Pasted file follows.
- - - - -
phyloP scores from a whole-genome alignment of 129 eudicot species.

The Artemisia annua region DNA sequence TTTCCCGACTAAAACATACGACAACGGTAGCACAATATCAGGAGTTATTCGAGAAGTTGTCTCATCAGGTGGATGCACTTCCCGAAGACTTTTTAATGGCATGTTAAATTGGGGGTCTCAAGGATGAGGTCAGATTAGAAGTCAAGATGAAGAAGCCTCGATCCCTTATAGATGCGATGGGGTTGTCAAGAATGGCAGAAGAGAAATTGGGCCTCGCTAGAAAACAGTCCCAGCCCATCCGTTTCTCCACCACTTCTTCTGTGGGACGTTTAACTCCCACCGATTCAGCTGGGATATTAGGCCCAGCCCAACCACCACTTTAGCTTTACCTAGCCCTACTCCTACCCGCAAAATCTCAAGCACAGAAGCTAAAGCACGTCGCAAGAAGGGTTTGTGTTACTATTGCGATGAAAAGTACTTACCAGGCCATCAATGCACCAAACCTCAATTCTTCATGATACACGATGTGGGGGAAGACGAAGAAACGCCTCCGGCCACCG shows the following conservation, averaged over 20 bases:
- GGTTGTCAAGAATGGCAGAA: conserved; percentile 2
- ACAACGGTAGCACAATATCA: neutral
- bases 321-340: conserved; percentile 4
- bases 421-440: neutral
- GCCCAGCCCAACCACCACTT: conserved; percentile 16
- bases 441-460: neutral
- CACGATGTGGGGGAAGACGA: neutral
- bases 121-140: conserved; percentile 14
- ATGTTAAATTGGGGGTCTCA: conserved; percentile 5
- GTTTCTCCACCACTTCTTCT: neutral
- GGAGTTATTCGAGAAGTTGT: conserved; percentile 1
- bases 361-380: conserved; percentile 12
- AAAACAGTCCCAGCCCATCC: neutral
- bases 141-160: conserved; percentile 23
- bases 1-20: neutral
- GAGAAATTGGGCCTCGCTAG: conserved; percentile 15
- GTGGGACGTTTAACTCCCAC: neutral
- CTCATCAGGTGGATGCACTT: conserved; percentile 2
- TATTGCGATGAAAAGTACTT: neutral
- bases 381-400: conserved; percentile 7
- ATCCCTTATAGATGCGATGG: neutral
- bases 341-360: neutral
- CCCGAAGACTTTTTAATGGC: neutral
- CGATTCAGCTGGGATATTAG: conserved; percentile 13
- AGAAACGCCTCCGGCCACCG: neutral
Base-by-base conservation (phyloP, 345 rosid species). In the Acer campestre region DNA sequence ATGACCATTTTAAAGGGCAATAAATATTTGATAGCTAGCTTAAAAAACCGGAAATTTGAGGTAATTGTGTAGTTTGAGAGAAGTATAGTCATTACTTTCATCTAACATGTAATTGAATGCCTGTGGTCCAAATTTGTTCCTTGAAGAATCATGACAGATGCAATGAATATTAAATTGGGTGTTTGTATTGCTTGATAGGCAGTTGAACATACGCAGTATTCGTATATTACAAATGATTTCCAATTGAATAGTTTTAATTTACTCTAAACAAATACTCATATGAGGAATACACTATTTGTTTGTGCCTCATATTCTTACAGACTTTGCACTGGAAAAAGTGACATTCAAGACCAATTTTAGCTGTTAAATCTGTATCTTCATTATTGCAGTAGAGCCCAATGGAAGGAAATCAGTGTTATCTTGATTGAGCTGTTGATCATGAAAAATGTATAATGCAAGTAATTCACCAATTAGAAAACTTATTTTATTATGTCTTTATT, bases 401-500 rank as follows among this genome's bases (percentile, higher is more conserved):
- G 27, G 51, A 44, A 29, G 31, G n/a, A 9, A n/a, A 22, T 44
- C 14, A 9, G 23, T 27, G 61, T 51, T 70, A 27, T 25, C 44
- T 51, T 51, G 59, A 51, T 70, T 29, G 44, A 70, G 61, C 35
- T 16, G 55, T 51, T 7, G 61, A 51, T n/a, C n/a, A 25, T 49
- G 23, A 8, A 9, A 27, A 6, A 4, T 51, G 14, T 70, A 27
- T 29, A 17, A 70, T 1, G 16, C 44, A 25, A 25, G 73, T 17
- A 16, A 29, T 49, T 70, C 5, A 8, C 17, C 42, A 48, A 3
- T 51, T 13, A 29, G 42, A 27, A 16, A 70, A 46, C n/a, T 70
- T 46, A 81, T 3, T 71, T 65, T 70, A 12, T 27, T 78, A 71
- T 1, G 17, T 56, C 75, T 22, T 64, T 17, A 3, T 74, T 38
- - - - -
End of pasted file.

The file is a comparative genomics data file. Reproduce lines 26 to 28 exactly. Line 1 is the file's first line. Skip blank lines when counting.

- CGATTCAGCTGGGATATTAG: conserved; percentile 13
- AGAAACGCCTCCGGCCACCG: neutral
Base-by-base conservation (phyloP, 345 rosid species). In the Acer campestre region DNA sequence ATGACCATTTTAAAGGGCAATAAATATTTGATAGCTAGCTTAAAAAACCGGAAATTTGAGGTAATTGTGTAGTTTGAGAGAAGTATAGTCATTACTTTCATCTAACATGTAATTGAATGCCTGTGGTCCAAATTTGTTCCTTGAAGAATCATGACAGATGCAATGAATATTAAATTGGGTGTTTGTATTGCTTGATAGGCAGTTGAACATACGCAGTATTCGTATATTACAAATGATTTCCAATTGAATAGTTTTAATTTACTCTAAACAAATACTCATATGAGGAATACACTATTTGTTTGTGCCTCATATTCTTACAGACTTTGCACTGGAAAAAGTGACATTCAAGACCAATTTTAGCTGTTAAATCTGTATCTTCATTATTGCAGTAGAGCCCAATGGAAGGAAATCAGTGTTATCTTGATTGAGCTGTTGATCATGAAAAATGTATAATGCAAGTAATTCACCAATTAGAAAACTTATTTTATTATGTCTTTATT, bases 401-500 rank as follows among this genome's bases (percentile, higher is more conserved):